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Endophytic fungi decrease available resources for the aphid Rhopalosiphum padi and impair their ability to induce defences against predators


Züst, T; Härri, S A; Müller, C B (2008). Endophytic fungi decrease available resources for the aphid Rhopalosiphum padi and impair their ability to induce defences against predators. Ecological Entomology, 33(1):80-85.

Abstract

1. The production of winged morphs is a well known mechanism of induced defence in aphids to escape from natural enemies, and is also a reaction to poor resource quality.
2. Host plants of aphids often associate with endophytic fungi that have been shown to reduce the fitness of some species of aphids.
3. It was hypothesised that endophyte infection of host plants that represent a low quality plant resource should increase the aphid’s induced response to a predator because
both low plant quality and predator presence represent a stronger cue for wing production than predator presence alone.
4. In a laboratory experiment, bird cherry-oat aphids Rhopalosiphum padi L. were exposed to the factors predator threat and endophyte infection and the effects of these
factors on the proportion of winged morphs produced by the aphid colonies was analysed.
5. The presence of endophytic fungi strongly decreased aphid colony sizes. When a predator threat was present, all colonies on endophyte-free grasses produced winged morphs whereas only a few colonies were able to produce winged morphs on endophyteinfected grasses. However, these few colonies produced larger proportions of winged morphs than colonies on endophyte-free grasses. Without a predator threat, no colonies on endophyte-infected grasses produced any winged morphs.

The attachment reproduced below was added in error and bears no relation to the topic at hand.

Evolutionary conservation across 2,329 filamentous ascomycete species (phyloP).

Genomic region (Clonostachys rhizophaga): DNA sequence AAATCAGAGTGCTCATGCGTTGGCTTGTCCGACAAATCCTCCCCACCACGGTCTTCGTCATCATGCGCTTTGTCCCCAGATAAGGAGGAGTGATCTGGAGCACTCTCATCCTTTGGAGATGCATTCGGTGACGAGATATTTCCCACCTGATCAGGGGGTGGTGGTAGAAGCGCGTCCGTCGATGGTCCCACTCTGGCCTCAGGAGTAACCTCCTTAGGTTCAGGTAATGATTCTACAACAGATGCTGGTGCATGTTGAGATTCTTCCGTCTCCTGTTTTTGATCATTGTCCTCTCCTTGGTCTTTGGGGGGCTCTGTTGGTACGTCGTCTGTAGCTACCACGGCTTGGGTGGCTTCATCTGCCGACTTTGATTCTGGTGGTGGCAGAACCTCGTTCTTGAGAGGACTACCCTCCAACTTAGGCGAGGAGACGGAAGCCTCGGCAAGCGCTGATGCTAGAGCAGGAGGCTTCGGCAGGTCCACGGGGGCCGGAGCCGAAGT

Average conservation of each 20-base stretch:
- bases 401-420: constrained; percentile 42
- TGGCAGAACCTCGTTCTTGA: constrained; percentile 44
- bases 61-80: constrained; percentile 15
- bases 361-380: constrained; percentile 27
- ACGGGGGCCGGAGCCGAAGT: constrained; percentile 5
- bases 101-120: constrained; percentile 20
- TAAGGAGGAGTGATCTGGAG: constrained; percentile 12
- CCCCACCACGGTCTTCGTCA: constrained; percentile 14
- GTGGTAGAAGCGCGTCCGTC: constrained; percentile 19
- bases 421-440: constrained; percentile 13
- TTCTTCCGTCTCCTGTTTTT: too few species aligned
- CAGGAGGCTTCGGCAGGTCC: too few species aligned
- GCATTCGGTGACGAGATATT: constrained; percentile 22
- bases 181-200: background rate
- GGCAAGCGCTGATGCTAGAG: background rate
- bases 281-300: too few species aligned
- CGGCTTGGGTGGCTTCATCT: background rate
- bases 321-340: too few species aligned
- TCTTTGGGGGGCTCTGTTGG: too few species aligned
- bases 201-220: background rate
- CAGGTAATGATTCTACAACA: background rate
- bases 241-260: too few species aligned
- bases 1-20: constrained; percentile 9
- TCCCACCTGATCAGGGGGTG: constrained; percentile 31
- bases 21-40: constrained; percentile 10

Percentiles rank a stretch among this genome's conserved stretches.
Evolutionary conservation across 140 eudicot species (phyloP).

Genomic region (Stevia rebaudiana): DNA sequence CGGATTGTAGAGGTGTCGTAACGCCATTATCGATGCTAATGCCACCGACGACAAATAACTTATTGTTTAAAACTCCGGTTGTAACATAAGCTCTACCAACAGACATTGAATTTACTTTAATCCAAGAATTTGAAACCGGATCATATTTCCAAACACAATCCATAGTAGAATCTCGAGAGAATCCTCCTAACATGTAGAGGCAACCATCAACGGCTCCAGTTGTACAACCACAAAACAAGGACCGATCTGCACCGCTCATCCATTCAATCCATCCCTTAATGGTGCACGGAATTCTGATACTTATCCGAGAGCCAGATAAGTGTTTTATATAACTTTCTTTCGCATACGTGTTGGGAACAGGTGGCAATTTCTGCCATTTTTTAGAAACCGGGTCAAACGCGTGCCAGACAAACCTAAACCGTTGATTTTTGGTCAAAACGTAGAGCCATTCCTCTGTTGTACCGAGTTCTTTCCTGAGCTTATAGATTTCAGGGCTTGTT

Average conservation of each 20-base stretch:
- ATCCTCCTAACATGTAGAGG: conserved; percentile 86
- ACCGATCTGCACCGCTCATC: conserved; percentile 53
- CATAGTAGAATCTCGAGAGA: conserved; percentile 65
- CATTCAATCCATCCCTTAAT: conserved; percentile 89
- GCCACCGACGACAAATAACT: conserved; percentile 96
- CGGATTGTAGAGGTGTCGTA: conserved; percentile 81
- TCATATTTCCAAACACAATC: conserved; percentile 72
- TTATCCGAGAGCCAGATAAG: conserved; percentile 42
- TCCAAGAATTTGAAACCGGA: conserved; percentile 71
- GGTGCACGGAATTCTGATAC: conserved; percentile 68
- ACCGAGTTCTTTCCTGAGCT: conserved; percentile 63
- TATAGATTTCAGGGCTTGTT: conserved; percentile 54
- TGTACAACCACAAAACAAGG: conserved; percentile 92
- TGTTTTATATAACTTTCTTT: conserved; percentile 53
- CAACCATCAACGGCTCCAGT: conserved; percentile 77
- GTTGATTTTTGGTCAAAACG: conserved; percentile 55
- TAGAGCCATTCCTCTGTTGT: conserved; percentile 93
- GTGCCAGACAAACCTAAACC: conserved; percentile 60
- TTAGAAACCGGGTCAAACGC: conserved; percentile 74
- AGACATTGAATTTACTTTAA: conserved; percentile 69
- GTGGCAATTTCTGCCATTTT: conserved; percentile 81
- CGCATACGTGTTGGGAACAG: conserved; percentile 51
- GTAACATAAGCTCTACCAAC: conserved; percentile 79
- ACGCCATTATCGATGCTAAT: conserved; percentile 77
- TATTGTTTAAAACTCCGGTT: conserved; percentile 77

6. These results show that aphids in stressed conditions and with reduced fitness will only invest in inducible defences when predators are present but are unable to produce winged morphs in response to endophyte presence.

Abstract

1. The production of winged morphs is a well known mechanism of induced defence in aphids to escape from natural enemies, and is also a reaction to poor resource quality.
2. Host plants of aphids often associate with endophytic fungi that have been shown to reduce the fitness of some species of aphids.
3. It was hypothesised that endophyte infection of host plants that represent a low quality plant resource should increase the aphid’s induced response to a predator because
both low plant quality and predator presence represent a stronger cue for wing production than predator presence alone.
4. In a laboratory experiment, bird cherry-oat aphids Rhopalosiphum padi L. were exposed to the factors predator threat and endophyte infection and the effects of these
factors on the proportion of winged morphs produced by the aphid colonies was analysed.
5. The presence of endophytic fungi strongly decreased aphid colony sizes. When a predator threat was present, all colonies on endophyte-free grasses produced winged morphs whereas only a few colonies were able to produce winged morphs on endophyteinfected grasses. However, these few colonies produced larger proportions of winged morphs than colonies on endophyte-free grasses. Without a predator threat, no colonies on endophyte-infected grasses produced any winged morphs.
6. These results show that aphids in stressed conditions and with reduced fitness will only invest in inducible defences when predators are present but are unable to produce winged morphs in response to endophyte presence.

Citations

6 citations in Web of Science®
12 citations in Scopus®
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Additional indexing

Item Type:Journal Article, refereed, original work
Communities & Collections:07 Faculty of Science > Institute of Evolutionary Biology and Environmental Studies
Dewey Decimal Classification:570 Life sciences; biology
590 Animals (Zoology)
Uncontrolled Keywords:Ladybird larvae, Neotyphodium coenophialum, non-lethal predator, pheromone, poor-quality host, reproductive compensation, wing induction
Language:English
Date:February 2008
Deposited On:23 Jan 2009 08:40
Last Modified:05 Apr 2016 12:44
Publisher:Wiley-Blackwell
ISSN:0307-6946
Additional Information:The definitive version is available at www.blackwell-synergy.com
Publisher DOI:https://doi.org/10.1111/j.1365-2311.2007.00940.x

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